This Neato XV-21 robot vacuum did not power on when I found it in the thrift store. Now that I’ve verified there isn’t anything fundamentally broken or missing on the robot, the next thing is to try to charge its batteries. But since the thrift store didn’t have its charger, we have to go to plan B: Pull out the batteries and see if we can work with it.
The interior component packaging of this vacuum divides its battery into two packs, each in their own battery bay on either side of its dust collection chamber. These two bays are accessible from the bottom of the vacuum, each with a door that opened by unscrewing a pair of Philips screws. Each battery pack has a 4-wire pigtail terminating in a connector that plugs into the vacuum.
It takes quite a bit of force to remove the connector. One battery was removed without incident, but the other battery required so much force it actually broke something holding the vacuum side connectors to the vacuum body. Fortunately this appears to only be a minor mechanical annoyance and will not derail the project. At worse, we now have a connector that will rattle as the robot moves around.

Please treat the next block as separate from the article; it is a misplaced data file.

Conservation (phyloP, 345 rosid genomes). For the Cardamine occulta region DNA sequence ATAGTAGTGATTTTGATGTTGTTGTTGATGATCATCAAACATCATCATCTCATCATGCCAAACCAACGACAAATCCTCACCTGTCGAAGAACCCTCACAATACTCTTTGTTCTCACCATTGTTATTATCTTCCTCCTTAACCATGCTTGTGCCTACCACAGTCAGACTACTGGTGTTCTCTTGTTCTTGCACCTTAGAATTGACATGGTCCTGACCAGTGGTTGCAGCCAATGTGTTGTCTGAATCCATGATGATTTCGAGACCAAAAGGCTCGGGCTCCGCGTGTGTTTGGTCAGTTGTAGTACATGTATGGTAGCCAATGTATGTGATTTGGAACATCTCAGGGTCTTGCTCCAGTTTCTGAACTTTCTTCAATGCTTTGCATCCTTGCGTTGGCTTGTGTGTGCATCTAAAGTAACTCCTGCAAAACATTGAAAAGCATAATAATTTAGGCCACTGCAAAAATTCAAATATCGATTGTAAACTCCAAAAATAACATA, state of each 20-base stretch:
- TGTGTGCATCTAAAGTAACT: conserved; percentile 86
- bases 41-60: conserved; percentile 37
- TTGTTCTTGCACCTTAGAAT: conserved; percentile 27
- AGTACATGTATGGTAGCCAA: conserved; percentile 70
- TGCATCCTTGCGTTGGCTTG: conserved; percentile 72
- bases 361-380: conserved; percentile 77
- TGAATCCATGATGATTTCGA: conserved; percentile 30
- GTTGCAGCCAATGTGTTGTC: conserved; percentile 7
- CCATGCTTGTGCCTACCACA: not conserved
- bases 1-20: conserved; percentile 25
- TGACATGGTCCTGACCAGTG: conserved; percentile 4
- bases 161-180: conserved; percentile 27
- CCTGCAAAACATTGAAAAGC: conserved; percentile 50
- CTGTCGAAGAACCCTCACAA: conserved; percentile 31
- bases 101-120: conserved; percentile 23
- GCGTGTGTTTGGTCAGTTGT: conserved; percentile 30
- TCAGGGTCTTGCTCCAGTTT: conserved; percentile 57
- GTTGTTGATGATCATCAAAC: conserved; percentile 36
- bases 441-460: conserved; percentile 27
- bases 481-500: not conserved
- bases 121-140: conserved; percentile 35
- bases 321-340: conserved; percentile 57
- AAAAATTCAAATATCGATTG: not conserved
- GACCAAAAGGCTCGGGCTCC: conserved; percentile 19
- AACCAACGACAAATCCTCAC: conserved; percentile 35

Once the battery pack was removed we could read its printed information, identifying itself as a nickel-metal hydride (NiMH) battery pack. The general shape implies six cells, and the stated nominal voltage of 7.2 is consistent with six cells in series. Each cell is rated with a capacity of 3200 milliamp-hours. I didn’t know what “4/3A” meant but a quick web search indicated it was the physical form factor (size) of the battery. “McNair” appears to be the name of a battery manufacturing company, and finally “MC20120924” probably meant this battery was manufactured on September 24th, 2012.
Attention then turned to the four-wire connector. Typical convention hints black is probably negative and red is probably positive. A voltmeter said there was less than a volt across those wires, which is not just flat but might also indicate damaged battery cells. The next question: What are the two yellow wires? It is something the vacuum control board would want to know about, and our hypothesis is that it is a thermistor to measure battery’s temperature. As an experiment to test this hypothesis, we put a ohm meter across the two yellow wires and warmed up the battery pack with our hands. We saw resistance change in response to temperature.
With some confidence the yellow wires are not directly involved in charging, it’s time to put a little bit of power across those red and black wires to see what happens.